PPC to cut initial lot of 200 jobs based on retirement criteria

Main power utility PPC, seeking to cut costs in a bid to improve its financial standing, plans to shed an initial lot of 200 jobs concerning staff members at various divisions who have already met retirement requirements but chosen to stay on.

These prospective retirees have been divided into three categories – administrative staff members aged at least 62, managerial level members aged at least 65, as well as workers aged 60 or over who are employed at mines and power stations and linked to a social security fund sub-category for physically strenuous jobs.

After examining the corporation’s payroll, the corporation’s administration determined that at least 200 employees will face mandatory retirement.

A company source told energypress that the board prefers to remove older staff members from the payroll rarther than cut generous bonus pay provisions offered to production-related workers at the utility’s power stations and mines.

Until now, the prospect of job cuts has been a taboo subject at the state-controlled utility, but its serious cashflow problem is forcing the board to take action. PPC owes and is owed considerable amounts, while various bailout-related measures being implemented to reduce the utility’s perennial market dominance are placing an even greater strain on PPC.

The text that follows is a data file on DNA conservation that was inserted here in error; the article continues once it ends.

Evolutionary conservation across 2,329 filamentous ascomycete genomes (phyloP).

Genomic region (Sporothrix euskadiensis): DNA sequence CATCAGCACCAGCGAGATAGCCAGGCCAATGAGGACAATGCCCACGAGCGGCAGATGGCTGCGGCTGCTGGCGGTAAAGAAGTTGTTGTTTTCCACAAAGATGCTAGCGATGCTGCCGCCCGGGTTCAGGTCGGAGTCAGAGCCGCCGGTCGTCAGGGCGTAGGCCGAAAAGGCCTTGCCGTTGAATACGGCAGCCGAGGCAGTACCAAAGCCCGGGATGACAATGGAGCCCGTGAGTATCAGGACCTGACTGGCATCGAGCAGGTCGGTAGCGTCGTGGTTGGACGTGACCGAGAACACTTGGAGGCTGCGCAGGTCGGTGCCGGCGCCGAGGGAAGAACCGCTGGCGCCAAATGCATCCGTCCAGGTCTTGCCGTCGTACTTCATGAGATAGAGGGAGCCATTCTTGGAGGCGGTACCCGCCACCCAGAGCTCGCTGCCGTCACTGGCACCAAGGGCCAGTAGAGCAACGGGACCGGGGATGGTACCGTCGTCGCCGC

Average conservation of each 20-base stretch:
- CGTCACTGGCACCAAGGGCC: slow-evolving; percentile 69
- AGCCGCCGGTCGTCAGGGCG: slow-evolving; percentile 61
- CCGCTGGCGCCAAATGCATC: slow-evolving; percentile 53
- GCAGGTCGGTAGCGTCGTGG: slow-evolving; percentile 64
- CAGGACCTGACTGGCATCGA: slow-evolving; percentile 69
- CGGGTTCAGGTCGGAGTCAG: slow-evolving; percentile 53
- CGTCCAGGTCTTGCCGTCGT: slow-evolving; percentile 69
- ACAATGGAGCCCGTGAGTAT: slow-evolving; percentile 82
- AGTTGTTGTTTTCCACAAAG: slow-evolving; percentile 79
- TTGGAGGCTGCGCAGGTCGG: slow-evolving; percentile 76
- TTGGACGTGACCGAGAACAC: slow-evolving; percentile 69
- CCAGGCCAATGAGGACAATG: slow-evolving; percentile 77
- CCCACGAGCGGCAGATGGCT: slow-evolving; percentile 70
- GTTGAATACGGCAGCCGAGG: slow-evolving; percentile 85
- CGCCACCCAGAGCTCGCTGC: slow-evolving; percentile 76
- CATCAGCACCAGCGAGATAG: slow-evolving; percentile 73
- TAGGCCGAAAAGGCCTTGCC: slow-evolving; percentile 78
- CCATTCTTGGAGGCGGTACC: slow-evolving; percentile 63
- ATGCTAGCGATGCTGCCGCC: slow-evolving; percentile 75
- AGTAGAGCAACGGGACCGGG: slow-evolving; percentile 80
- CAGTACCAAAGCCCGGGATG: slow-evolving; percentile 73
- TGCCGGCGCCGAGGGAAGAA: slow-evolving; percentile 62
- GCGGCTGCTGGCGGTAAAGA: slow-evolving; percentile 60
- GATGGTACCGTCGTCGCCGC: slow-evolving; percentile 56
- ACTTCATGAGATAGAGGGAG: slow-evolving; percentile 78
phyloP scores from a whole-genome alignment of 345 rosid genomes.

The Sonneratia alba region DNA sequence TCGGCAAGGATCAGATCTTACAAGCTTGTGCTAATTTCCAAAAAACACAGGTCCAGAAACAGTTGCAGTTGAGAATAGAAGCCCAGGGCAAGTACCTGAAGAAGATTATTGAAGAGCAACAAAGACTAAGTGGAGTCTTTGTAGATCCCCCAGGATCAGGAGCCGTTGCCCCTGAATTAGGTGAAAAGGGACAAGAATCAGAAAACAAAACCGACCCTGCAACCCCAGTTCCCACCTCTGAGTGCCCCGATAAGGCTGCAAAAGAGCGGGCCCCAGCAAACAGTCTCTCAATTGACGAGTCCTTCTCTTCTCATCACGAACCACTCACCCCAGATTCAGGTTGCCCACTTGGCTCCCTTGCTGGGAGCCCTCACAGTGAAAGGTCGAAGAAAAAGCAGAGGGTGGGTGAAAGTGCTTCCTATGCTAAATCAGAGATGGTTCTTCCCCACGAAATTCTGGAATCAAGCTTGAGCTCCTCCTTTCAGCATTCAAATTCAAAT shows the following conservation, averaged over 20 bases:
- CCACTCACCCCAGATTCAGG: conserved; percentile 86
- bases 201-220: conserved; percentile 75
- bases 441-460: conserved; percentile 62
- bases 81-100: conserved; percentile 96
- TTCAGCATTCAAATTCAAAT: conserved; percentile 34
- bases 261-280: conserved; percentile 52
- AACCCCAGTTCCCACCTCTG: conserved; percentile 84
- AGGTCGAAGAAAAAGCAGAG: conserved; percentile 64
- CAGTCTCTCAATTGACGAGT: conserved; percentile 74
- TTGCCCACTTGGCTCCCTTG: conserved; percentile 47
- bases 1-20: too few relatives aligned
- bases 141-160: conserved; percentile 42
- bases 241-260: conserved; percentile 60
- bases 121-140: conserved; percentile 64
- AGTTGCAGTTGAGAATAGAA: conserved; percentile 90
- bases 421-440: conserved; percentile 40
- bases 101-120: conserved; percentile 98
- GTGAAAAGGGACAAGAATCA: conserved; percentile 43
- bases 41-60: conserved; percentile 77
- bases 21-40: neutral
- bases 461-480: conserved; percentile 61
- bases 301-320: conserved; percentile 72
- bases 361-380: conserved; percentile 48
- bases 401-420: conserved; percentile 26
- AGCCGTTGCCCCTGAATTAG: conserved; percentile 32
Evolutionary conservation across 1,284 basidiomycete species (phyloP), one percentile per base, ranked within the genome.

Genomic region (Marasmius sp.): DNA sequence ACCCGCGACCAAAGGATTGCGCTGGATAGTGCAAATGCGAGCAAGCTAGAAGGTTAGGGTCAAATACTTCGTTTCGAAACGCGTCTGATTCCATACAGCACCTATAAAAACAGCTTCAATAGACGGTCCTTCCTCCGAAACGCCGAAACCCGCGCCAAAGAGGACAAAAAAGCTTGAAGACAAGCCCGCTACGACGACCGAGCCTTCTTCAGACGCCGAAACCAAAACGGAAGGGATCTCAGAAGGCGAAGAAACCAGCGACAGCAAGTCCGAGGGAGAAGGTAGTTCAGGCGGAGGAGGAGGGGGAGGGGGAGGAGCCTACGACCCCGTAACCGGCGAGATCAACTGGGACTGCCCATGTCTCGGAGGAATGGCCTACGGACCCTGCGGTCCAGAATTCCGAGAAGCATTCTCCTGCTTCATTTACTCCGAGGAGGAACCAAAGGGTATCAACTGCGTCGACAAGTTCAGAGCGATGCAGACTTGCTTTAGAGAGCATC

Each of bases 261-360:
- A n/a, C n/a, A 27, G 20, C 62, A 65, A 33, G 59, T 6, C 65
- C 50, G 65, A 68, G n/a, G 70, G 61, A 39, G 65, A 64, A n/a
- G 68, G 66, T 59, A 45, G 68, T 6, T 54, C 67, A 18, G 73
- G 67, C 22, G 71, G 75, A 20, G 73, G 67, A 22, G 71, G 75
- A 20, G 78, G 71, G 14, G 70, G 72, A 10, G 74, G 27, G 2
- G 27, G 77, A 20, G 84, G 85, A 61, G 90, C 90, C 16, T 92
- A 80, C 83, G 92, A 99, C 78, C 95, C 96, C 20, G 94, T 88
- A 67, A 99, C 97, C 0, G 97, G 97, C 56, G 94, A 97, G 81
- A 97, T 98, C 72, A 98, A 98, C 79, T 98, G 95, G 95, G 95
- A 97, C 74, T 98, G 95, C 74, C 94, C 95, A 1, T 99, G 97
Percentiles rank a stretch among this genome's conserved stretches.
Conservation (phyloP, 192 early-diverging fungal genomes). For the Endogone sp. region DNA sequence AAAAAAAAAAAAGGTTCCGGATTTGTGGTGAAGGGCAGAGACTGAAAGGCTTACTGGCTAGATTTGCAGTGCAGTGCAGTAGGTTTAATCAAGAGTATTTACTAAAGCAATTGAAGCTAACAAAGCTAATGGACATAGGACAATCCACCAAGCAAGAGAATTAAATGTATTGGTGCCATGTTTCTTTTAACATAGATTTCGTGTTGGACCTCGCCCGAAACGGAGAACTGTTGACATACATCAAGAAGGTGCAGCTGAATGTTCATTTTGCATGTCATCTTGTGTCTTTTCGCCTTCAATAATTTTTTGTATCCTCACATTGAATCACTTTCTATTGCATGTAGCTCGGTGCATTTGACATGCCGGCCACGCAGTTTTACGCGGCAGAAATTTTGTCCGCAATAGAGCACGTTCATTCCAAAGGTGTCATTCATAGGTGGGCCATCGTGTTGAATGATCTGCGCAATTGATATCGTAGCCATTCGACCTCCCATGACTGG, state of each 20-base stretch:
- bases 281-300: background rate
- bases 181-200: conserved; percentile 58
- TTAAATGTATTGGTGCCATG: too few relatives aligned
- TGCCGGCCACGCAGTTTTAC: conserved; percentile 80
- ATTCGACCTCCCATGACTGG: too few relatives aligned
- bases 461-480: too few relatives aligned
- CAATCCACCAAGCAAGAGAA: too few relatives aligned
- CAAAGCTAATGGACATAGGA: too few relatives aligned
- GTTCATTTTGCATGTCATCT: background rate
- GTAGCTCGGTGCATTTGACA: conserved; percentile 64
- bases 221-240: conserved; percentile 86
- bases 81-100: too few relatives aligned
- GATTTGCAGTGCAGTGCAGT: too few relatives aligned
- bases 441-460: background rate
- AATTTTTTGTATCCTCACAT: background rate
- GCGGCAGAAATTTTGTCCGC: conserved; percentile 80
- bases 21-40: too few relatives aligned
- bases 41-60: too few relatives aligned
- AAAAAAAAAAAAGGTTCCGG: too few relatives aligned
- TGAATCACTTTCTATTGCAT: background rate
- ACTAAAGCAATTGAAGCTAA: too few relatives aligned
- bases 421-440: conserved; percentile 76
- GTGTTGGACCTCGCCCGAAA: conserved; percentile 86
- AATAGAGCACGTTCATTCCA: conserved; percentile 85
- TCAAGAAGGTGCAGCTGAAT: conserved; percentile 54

According to sources, the job cuts plan will be avoided at a PPC board meeting today following negative response, just days ago, by Genop, the utility’s main union group. The union condemned PPC’s chief executive Manolis Panagiotakis as being a pawn for the country’s creditors and investor interests. Genop boss Giorgos Adamidis will demand explanations for the job-cuts plan at today’s meeting.

The PPC corporate group currently employs approximately 18,000 staff members, according to most recent data, released at the end of last year. Of these, 1,450 are employed at subsidiary firm IPTO, the power grid operator, which will soon be completely detached from PPC’s influence once a split from the parent company is completed. Another PPC subsidiary, HEDNO, the Hellenic Electricity Distribution Network Operator – locally acronymed DEDDIE – employs a further 6,500 or so staff members. PPC’s staff amounts to about 10,000 persons.